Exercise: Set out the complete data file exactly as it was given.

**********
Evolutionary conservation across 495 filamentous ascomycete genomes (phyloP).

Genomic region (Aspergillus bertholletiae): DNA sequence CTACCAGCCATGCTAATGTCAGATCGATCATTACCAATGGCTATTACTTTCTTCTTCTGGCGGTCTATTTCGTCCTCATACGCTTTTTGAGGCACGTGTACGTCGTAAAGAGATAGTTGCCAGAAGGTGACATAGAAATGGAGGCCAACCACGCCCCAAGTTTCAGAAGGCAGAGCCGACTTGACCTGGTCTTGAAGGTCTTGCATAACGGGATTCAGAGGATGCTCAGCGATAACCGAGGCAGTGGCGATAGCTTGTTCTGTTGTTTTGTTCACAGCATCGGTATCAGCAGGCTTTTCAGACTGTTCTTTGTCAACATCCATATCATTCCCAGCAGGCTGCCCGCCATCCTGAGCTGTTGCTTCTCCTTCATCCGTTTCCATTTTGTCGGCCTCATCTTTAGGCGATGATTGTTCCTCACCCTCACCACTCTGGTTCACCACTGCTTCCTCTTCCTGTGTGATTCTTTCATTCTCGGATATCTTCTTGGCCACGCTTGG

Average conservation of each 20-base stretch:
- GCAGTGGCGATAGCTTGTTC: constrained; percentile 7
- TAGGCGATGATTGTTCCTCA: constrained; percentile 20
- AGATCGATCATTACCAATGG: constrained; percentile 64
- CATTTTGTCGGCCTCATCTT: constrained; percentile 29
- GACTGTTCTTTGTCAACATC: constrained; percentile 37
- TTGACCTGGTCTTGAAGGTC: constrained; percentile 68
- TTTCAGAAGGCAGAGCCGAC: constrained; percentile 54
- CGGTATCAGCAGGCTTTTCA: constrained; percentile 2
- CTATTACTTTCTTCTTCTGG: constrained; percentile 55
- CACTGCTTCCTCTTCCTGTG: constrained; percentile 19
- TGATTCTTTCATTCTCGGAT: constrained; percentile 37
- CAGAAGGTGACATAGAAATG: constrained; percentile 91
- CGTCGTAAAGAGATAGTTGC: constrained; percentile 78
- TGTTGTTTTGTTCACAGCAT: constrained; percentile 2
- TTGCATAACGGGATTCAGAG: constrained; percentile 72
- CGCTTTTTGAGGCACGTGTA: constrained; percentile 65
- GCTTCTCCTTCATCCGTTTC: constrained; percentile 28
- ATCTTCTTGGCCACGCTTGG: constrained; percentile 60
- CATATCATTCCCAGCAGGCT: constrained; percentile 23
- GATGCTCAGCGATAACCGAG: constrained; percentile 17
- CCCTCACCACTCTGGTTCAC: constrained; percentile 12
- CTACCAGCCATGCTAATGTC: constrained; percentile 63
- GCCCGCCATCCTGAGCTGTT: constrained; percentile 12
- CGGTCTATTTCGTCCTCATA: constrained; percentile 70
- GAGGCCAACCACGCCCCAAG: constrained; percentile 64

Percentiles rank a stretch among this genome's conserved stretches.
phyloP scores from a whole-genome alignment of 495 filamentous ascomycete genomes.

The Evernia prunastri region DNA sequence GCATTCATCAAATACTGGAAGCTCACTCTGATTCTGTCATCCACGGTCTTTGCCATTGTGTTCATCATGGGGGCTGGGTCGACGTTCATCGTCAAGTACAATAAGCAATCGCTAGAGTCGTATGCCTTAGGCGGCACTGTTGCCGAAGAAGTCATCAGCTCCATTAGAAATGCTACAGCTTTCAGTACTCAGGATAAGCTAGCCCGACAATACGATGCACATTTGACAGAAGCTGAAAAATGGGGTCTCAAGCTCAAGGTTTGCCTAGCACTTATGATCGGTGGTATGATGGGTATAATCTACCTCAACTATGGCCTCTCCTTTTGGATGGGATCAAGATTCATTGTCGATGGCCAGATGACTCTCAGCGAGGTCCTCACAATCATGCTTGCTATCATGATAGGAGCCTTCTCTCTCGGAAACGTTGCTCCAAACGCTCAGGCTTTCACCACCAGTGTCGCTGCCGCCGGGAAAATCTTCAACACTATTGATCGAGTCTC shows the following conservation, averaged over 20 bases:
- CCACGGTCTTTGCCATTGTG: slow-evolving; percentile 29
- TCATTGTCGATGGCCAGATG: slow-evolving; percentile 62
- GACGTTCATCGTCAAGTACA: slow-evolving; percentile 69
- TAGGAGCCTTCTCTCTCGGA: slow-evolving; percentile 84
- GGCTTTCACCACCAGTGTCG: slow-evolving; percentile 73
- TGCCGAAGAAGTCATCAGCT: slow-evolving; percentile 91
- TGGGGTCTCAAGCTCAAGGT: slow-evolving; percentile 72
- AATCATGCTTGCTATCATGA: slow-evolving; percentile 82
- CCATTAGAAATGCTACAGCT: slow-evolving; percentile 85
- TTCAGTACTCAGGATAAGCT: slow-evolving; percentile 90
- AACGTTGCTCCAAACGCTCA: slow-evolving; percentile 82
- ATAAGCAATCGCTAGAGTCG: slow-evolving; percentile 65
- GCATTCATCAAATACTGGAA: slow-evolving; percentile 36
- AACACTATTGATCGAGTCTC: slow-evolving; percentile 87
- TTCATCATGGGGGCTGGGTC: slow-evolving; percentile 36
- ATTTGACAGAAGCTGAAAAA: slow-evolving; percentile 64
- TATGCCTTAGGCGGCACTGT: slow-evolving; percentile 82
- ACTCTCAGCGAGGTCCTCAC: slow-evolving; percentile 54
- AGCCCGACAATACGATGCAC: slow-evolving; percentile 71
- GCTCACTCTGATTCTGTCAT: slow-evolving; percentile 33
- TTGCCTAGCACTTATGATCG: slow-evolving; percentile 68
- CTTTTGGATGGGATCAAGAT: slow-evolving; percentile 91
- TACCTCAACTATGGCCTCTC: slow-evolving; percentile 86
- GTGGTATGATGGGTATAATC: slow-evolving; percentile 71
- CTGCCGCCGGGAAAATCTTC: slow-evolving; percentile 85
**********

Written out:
Evolutionary conservation across 495 filamentous ascomycete genomes (phyloP).

Genomic region (Aspergillus bertholletiae): DNA sequence CTACCAGCCATGCTAATGTCAGATCGATCATTACCAATGGCTATTACTTTCTTCTTCTGGCGGTCTATTTCGTCCTCATACGCTTTTTGAGGCACGTGTACGTCGTAAAGAGATAGTTGCCAGAAGGTGACATAGAAATGGAGGCCAACCACGCCCCAAGTTTCAGAAGGCAGAGCCGACTTGACCTGGTCTTGAAGGTCTTGCATAACGGGATTCAGAGGATGCTCAGCGATAACCGAGGCAGTGGCGATAGCTTGTTCTGTTGTTTTGTTCACAGCATCGGTATCAGCAGGCTTTTCAGACTGTTCTTTGTCAACATCCATATCATTCCCAGCAGGCTGCCCGCCATCCTGAGCTGTTGCTTCTCCTTCATCCGTTTCCATTTTGTCGGCCTCATCTTTAGGCGATGATTGTTCCTCACCCTCACCACTCTGGTTCACCACTGCTTCCTCTTCCTGTGTGATTCTTTCATTCTCGGATATCTTCTTGGCCACGCTTGG

Average conservation of each 20-base stretch:
- GCAGTGGCGATAGCTTGTTC: constrained; percentile 7
- TAGGCGATGATTGTTCCTCA: constrained; percentile 20
- AGATCGATCATTACCAATGG: constrained; percentile 64
- CATTTTGTCGGCCTCATCTT: constrained; percentile 29
- GACTGTTCTTTGTCAACATC: constrained; percentile 37
- TTGACCTGGTCTTGAAGGTC: constrained; percentile 68
- TTTCAGAAGGCAGAGCCGAC: constrained; percentile 54
- CGGTATCAGCAGGCTTTTCA: constrained; percentile 2
- CTATTACTTTCTTCTTCTGG: constrained; percentile 55
- CACTGCTTCCTCTTCCTGTG: constrained; percentile 19
- TGATTCTTTCATTCTCGGAT: constrained; percentile 37
- CAGAAGGTGACATAGAAATG: constrained; percentile 91
- CGTCGTAAAGAGATAGTTGC: constrained; percentile 78
- TGTTGTTTTGTTCACAGCAT: constrained; percentile 2
- TTGCATAACGGGATTCAGAG: constrained; percentile 72
- CGCTTTTTGAGGCACGTGTA: constrained; percentile 65
- GCTTCTCCTTCATCCGTTTC: constrained; percentile 28
- ATCTTCTTGGCCACGCTTGG: constrained; percentile 60
- CATATCATTCCCAGCAGGCT: constrained; percentile 23
- GATGCTCAGCGATAACCGAG: constrained; percentile 17
- CCCTCACCACTCTGGTTCAC: constrained; percentile 12
- CTACCAGCCATGCTAATGTC: constrained; percentile 63
- GCCCGCCATCCTGAGCTGTT: constrained; percentile 12
- CGGTCTATTTCGTCCTCATA: constrained; percentile 70
- GAGGCCAACCACGCCCCAAG: constrained; percentile 64

Percentiles rank a stretch among this genome's conserved stretches.
phyloP scores from a whole-genome alignment of 495 filamentous ascomycete genomes.

The Evernia prunastri region DNA sequence GCATTCATCAAATACTGGAAGCTCACTCTGATTCTGTCATCCACGGTCTTTGCCATTGTGTTCATCATGGGGGCTGGGTCGACGTTCATCGTCAAGTACAATAAGCAATCGCTAGAGTCGTATGCCTTAGGCGGCACTGTTGCCGAAGAAGTCATCAGCTCCATTAGAAATGCTACAGCTTTCAGTACTCAGGATAAGCTAGCCCGACAATACGATGCACATTTGACAGAAGCTGAAAAATGGGGTCTCAAGCTCAAGGTTTGCCTAGCACTTATGATCGGTGGTATGATGGGTATAATCTACCTCAACTATGGCCTCTCCTTTTGGATGGGATCAAGATTCATTGTCGATGGCCAGATGACTCTCAGCGAGGTCCTCACAATCATGCTTGCTATCATGATAGGAGCCTTCTCTCTCGGAAACGTTGCTCCAAACGCTCAGGCTTTCACCACCAGTGTCGCTGCCGCCGGGAAAATCTTCAACACTATTGATCGAGTCTC shows the following conservation, averaged over 20 bases:
- CCACGGTCTTTGCCATTGTG: slow-evolving; percentile 29
- TCATTGTCGATGGCCAGATG: slow-evolving; percentile 62
- GACGTTCATCGTCAAGTACA: slow-evolving; percentile 69
- TAGGAGCCTTCTCTCTCGGA: slow-evolving; percentile 84
- GGCTTTCACCACCAGTGTCG: slow-evolving; percentile 73
- TGCCGAAGAAGTCATCAGCT: slow-evolving; percentile 91
- TGGGGTCTCAAGCTCAAGGT: slow-evolving; percentile 72
- AATCATGCTTGCTATCATGA: slow-evolving; percentile 82
- CCATTAGAAATGCTACAGCT: slow-evolving; percentile 85
- TTCAGTACTCAGGATAAGCT: slow-evolving; percentile 90
- AACGTTGCTCCAAACGCTCA: slow-evolving; percentile 82
- ATAAGCAATCGCTAGAGTCG: slow-evolving; percentile 65
- GCATTCATCAAATACTGGAA: slow-evolving; percentile 36
- AACACTATTGATCGAGTCTC: slow-evolving; percentile 87
- TTCATCATGGGGGCTGGGTC: slow-evolving; percentile 36
- ATTTGACAGAAGCTGAAAAA: slow-evolving; percentile 64
- TATGCCTTAGGCGGCACTGT: slow-evolving; percentile 82
- ACTCTCAGCGAGGTCCTCAC: slow-evolving; percentile 54
- AGCCCGACAATACGATGCAC: slow-evolving; percentile 71
- GCTCACTCTGATTCTGTCAT: slow-evolving; percentile 33
- TTGCCTAGCACTTATGATCG: slow-evolving; percentile 68
- CTTTTGGATGGGATCAAGAT: slow-evolving; percentile 91
- TACCTCAACTATGGCCTCTC: slow-evolving; percentile 86
- GTGGTATGATGGGTATAATC: slow-evolving; percentile 71
- CTGCCGCCGGGAAAATCTTC: slow-evolving; percentile 85